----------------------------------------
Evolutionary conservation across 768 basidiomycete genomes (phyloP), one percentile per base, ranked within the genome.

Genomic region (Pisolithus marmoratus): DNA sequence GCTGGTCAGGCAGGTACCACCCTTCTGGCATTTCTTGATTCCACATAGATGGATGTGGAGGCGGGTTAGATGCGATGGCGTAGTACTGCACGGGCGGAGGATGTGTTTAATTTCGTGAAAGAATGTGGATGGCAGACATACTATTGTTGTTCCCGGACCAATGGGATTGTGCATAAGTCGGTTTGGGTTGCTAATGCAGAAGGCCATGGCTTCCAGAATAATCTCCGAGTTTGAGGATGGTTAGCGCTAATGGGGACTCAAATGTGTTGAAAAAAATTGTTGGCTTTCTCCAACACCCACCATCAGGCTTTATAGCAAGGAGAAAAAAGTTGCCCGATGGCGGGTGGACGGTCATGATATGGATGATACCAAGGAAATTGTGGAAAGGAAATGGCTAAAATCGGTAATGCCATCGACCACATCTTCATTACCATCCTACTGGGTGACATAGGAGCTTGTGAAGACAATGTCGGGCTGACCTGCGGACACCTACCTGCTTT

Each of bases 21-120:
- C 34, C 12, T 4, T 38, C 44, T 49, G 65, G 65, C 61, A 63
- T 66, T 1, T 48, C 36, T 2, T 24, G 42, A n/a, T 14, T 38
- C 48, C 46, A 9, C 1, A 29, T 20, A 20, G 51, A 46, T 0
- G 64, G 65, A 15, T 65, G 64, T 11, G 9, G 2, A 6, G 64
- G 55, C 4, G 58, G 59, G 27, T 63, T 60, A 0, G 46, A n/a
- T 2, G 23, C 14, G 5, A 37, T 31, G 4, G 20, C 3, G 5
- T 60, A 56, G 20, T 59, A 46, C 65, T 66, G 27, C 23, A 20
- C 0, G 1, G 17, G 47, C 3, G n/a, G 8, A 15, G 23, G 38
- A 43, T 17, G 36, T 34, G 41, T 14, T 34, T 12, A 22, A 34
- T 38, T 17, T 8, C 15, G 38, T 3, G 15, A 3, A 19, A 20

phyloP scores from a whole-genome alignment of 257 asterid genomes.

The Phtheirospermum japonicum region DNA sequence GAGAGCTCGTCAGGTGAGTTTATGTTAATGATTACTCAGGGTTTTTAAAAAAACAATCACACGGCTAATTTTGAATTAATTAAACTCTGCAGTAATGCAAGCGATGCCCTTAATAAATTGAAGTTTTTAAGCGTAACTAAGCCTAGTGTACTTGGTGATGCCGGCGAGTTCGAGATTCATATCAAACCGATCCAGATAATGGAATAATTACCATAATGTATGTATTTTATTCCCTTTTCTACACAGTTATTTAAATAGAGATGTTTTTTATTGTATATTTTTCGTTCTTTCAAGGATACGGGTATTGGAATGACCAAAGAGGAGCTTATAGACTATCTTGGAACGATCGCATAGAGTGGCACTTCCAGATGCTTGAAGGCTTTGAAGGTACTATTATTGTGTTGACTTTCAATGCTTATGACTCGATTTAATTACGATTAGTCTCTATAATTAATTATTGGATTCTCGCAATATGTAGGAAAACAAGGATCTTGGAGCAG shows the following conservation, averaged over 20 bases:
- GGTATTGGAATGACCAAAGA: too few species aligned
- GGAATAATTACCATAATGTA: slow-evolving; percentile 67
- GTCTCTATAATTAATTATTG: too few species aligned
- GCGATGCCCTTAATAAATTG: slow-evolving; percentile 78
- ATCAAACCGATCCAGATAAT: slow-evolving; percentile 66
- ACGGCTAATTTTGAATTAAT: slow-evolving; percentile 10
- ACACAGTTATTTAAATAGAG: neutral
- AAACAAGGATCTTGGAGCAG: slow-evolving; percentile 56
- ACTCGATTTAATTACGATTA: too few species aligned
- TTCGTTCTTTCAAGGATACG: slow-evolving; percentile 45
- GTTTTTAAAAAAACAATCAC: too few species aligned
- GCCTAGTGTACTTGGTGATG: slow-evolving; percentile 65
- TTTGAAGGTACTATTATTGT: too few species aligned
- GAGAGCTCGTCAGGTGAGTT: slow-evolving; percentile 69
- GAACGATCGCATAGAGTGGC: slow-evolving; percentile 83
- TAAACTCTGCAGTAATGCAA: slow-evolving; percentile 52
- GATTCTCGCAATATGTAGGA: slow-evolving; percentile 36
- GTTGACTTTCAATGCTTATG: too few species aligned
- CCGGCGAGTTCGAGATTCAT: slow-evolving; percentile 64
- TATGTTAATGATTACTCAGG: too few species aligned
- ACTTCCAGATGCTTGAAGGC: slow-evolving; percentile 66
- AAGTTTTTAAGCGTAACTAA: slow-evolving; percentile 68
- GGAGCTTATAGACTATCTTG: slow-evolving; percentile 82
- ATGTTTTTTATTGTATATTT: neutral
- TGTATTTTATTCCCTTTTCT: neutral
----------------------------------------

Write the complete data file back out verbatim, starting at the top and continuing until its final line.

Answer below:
Evolutionary conservation across 768 basidiomycete genomes (phyloP), one percentile per base, ranked within the genome.

Genomic region (Pisolithus marmoratus): DNA sequence GCTGGTCAGGCAGGTACCACCCTTCTGGCATTTCTTGATTCCACATAGATGGATGTGGAGGCGGGTTAGATGCGATGGCGTAGTACTGCACGGGCGGAGGATGTGTTTAATTTCGTGAAAGAATGTGGATGGCAGACATACTATTGTTGTTCCCGGACCAATGGGATTGTGCATAAGTCGGTTTGGGTTGCTAATGCAGAAGGCCATGGCTTCCAGAATAATCTCCGAGTTTGAGGATGGTTAGCGCTAATGGGGACTCAAATGTGTTGAAAAAAATTGTTGGCTTTCTCCAACACCCACCATCAGGCTTTATAGCAAGGAGAAAAAAGTTGCCCGATGGCGGGTGGACGGTCATGATATGGATGATACCAAGGAAATTGTGGAAAGGAAATGGCTAAAATCGGTAATGCCATCGACCACATCTTCATTACCATCCTACTGGGTGACATAGGAGCTTGTGAAGACAATGTCGGGCTGACCTGCGGACACCTACCTGCTTT

Each of bases 21-120:
- C 34, C 12, T 4, T 38, C 44, T 49, G 65, G 65, C 61, A 63
- T 66, T 1, T 48, C 36, T 2, T 24, G 42, A n/a, T 14, T 38
- C 48, C 46, A 9, C 1, A 29, T 20, A 20, G 51, A 46, T 0
- G 64, G 65, A 15, T 65, G 64, T 11, G 9, G 2, A 6, G 64
- G 55, C 4, G 58, G 59, G 27, T 63, T 60, A 0, G 46, A n/a
- T 2, G 23, C 14, G 5, A 37, T 31, G 4, G 20, C 3, G 5
- T 60, A 56, G 20, T 59, A 46, C 65, T 66, G 27, C 23, A 20
- C 0, G 1, G 17, G 47, C 3, G n/a, G 8, A 15, G 23, G 38
- A 43, T 17, G 36, T 34, G 41, T 14, T 34, T 12, A 22, A 34
- T 38, T 17, T 8, C 15, G 38, T 3, G 15, A 3, A 19, A 20

phyloP scores from a whole-genome alignment of 257 asterid genomes.

The Phtheirospermum japonicum region DNA sequence GAGAGCTCGTCAGGTGAGTTTATGTTAATGATTACTCAGGGTTTTTAAAAAAACAATCACACGGCTAATTTTGAATTAATTAAACTCTGCAGTAATGCAAGCGATGCCCTTAATAAATTGAAGTTTTTAAGCGTAACTAAGCCTAGTGTACTTGGTGATGCCGGCGAGTTCGAGATTCATATCAAACCGATCCAGATAATGGAATAATTACCATAATGTATGTATTTTATTCCCTTTTCTACACAGTTATTTAAATAGAGATGTTTTTTATTGTATATTTTTCGTTCTTTCAAGGATACGGGTATTGGAATGACCAAAGAGGAGCTTATAGACTATCTTGGAACGATCGCATAGAGTGGCACTTCCAGATGCTTGAAGGCTTTGAAGGTACTATTATTGTGTTGACTTTCAATGCTTATGACTCGATTTAATTACGATTAGTCTCTATAATTAATTATTGGATTCTCGCAATATGTAGGAAAACAAGGATCTTGGAGCAG shows the following conservation, averaged over 20 bases:
- GGTATTGGAATGACCAAAGA: too few species aligned
- GGAATAATTACCATAATGTA: slow-evolving; percentile 67
- GTCTCTATAATTAATTATTG: too few species aligned
- GCGATGCCCTTAATAAATTG: slow-evolving; percentile 78
- ATCAAACCGATCCAGATAAT: slow-evolving; percentile 66
- ACGGCTAATTTTGAATTAAT: slow-evolving; percentile 10
- ACACAGTTATTTAAATAGAG: neutral
- AAACAAGGATCTTGGAGCAG: slow-evolving; percentile 56
- ACTCGATTTAATTACGATTA: too few species aligned
- TTCGTTCTTTCAAGGATACG: slow-evolving; percentile 45
- GTTTTTAAAAAAACAATCAC: too few species aligned
- GCCTAGTGTACTTGGTGATG: slow-evolving; percentile 65
- TTTGAAGGTACTATTATTGT: too few species aligned
- GAGAGCTCGTCAGGTGAGTT: slow-evolving; percentile 69
- GAACGATCGCATAGAGTGGC: slow-evolving; percentile 83
- TAAACTCTGCAGTAATGCAA: slow-evolving; percentile 52
- GATTCTCGCAATATGTAGGA: slow-evolving; percentile 36
- GTTGACTTTCAATGCTTATG: too few species aligned
- CCGGCGAGTTCGAGATTCAT: slow-evolving; percentile 64
- TATGTTAATGATTACTCAGG: too few species aligned
- ACTTCCAGATGCTTGAAGGC: slow-evolving; percentile 66
- AAGTTTTTAAGCGTAACTAA: slow-evolving; percentile 68
- GGAGCTTATAGACTATCTTG: slow-evolving; percentile 82
- ATGTTTTTTATTGTATATTT: neutral
- TGTATTTTATTCCCTTTTCT: neutral